Source: AP / CBS News
Amid continued controversy surrounding a recent purge of potential non-citizens on Florida voting rolls, a handful of Democratic Florida lawmakers are pushing back, arguing in a letter to Gov. Rick Scott that the process “fails to meet the basic standards of accountability” and that proceeding with it would be “irresponsible.”
The Florida Department of Elections is in the process of sweeping the state election rolls and identifying Florida residents deemed to be potential non-citizens based on a cross-search of data from the Florida Department of Elections and the Department of Highway Safety and Motor Vehicles. Voters are notified by letter that they have been identified as potentially ineligible to vote, and have thirty days upon receipt of the letter to provide documentation of their citizenship or face removal from the polls.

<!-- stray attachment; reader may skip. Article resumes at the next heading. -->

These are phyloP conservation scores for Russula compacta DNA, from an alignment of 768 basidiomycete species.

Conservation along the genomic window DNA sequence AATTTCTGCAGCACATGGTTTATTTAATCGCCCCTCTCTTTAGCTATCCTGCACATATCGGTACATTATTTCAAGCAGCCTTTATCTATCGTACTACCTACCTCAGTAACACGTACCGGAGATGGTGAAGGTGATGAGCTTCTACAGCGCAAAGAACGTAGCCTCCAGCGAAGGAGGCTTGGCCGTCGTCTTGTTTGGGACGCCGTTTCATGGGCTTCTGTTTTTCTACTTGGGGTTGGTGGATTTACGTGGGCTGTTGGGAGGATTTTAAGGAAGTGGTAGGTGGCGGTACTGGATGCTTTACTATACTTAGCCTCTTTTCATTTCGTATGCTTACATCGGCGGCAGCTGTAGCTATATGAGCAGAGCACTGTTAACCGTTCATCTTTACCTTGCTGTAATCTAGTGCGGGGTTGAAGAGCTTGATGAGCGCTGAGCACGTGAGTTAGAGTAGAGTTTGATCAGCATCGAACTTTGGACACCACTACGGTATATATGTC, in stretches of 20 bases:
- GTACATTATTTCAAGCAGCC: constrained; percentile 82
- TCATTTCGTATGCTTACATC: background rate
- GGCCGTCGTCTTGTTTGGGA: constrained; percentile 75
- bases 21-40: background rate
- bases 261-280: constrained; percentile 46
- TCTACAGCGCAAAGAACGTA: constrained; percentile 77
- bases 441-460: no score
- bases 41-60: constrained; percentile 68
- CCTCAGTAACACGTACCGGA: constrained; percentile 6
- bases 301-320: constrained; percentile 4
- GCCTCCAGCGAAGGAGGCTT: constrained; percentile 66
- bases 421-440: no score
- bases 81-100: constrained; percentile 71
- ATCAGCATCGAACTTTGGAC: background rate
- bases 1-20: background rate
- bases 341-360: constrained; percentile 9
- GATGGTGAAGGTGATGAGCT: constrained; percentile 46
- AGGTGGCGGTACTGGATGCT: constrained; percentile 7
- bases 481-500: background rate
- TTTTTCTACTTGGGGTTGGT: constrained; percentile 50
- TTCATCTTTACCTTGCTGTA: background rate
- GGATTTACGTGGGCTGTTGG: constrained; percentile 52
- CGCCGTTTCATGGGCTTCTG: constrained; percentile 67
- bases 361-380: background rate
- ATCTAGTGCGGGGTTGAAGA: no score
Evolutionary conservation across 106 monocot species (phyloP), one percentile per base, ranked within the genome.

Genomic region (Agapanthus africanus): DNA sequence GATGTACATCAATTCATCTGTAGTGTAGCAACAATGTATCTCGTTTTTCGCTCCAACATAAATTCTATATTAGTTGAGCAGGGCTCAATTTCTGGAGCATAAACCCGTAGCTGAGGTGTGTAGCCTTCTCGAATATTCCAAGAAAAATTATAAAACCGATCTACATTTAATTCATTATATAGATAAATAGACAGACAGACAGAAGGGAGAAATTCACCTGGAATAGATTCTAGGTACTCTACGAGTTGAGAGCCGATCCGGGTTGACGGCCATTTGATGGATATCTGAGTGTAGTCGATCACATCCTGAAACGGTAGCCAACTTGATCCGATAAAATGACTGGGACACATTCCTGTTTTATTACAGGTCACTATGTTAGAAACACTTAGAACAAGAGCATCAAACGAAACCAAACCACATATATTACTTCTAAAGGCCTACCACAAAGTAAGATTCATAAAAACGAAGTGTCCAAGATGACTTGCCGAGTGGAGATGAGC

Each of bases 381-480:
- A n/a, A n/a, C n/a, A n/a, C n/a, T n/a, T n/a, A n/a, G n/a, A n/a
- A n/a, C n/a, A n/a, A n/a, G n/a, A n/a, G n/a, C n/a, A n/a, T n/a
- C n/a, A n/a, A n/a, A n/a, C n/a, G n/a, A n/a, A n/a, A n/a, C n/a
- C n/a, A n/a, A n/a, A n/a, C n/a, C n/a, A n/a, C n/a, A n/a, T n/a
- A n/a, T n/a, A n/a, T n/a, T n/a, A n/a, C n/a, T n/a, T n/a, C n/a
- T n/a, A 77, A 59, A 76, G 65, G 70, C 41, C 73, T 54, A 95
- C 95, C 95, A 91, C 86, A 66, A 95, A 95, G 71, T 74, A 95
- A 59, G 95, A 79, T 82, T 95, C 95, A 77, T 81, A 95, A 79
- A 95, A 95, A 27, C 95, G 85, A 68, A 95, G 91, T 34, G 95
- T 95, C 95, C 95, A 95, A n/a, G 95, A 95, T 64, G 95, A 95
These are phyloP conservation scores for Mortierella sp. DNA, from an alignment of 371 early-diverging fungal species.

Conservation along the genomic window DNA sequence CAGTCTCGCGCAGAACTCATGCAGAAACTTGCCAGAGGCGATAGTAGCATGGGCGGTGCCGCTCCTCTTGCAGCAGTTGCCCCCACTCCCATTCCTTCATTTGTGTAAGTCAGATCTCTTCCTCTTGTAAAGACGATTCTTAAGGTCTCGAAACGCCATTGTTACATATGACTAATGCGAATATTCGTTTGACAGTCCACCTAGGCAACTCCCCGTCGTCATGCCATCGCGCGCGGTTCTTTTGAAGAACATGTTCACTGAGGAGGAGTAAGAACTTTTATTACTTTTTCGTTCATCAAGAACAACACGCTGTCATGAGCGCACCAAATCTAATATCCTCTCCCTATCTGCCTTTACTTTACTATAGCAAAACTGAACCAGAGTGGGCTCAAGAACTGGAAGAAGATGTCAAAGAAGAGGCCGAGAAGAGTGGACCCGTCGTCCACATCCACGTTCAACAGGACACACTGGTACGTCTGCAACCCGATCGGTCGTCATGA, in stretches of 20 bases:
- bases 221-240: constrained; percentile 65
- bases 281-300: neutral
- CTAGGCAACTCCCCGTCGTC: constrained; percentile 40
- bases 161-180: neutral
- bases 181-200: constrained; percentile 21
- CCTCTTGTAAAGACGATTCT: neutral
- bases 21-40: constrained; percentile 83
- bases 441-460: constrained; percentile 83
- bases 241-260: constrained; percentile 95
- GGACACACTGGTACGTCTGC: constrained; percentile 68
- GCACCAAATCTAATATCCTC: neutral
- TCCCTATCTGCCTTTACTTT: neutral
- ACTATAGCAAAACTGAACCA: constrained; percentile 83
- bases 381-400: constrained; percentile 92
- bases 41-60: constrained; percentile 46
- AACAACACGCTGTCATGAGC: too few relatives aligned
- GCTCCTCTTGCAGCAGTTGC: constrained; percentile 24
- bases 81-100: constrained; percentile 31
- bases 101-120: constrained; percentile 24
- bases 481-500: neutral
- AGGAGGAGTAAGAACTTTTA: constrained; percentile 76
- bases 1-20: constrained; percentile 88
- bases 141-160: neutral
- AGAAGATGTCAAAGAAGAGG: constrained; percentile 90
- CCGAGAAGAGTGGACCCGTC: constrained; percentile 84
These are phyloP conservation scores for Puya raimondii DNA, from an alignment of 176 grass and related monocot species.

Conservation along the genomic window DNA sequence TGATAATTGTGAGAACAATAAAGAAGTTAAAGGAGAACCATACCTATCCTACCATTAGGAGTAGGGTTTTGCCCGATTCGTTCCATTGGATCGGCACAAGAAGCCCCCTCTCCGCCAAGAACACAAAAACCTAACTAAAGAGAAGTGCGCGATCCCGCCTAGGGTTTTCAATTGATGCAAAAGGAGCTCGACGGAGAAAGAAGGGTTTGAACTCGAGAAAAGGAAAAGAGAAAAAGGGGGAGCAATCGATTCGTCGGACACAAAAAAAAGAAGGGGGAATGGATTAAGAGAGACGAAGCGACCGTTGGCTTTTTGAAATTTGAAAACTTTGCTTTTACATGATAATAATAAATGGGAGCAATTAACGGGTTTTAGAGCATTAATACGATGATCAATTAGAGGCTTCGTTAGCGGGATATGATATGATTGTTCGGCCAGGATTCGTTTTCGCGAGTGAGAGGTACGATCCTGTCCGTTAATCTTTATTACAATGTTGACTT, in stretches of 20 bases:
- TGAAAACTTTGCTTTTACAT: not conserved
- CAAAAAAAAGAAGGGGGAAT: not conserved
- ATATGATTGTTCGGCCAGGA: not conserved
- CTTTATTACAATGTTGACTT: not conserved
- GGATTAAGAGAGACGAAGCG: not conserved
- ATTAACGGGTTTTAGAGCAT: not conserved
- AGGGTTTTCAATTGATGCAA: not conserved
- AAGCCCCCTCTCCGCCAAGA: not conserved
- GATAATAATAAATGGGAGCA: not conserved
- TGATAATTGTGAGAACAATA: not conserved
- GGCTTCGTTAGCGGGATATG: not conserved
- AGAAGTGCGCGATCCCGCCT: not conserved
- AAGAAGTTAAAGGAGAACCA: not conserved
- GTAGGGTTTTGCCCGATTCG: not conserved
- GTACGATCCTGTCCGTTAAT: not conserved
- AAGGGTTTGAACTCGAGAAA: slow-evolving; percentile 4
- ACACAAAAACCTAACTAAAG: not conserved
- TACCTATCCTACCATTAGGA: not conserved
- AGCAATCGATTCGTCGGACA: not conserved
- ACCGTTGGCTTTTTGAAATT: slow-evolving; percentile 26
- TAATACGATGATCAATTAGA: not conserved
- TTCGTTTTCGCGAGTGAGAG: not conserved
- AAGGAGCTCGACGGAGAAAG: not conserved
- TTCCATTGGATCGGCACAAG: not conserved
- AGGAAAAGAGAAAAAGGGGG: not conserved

The database, however, relies on some outdated driver’s license information, and a number of the people list of possible non-citizens have proven their citizenship, according to the state’s elections department. An analysis by the Miami Herald showed that the list was predominantly made up of Democrats, independents and Latinos.
Among those marked as a potential non-citizen was Bill Internicola, a 91 year-old Brooklyn-born military veteran who received a Bronze Star for fighting in the Battle of the Bulge in World War II, as the Miami Herald reported yesterday.
To read this article in its entirety visit CBS News.
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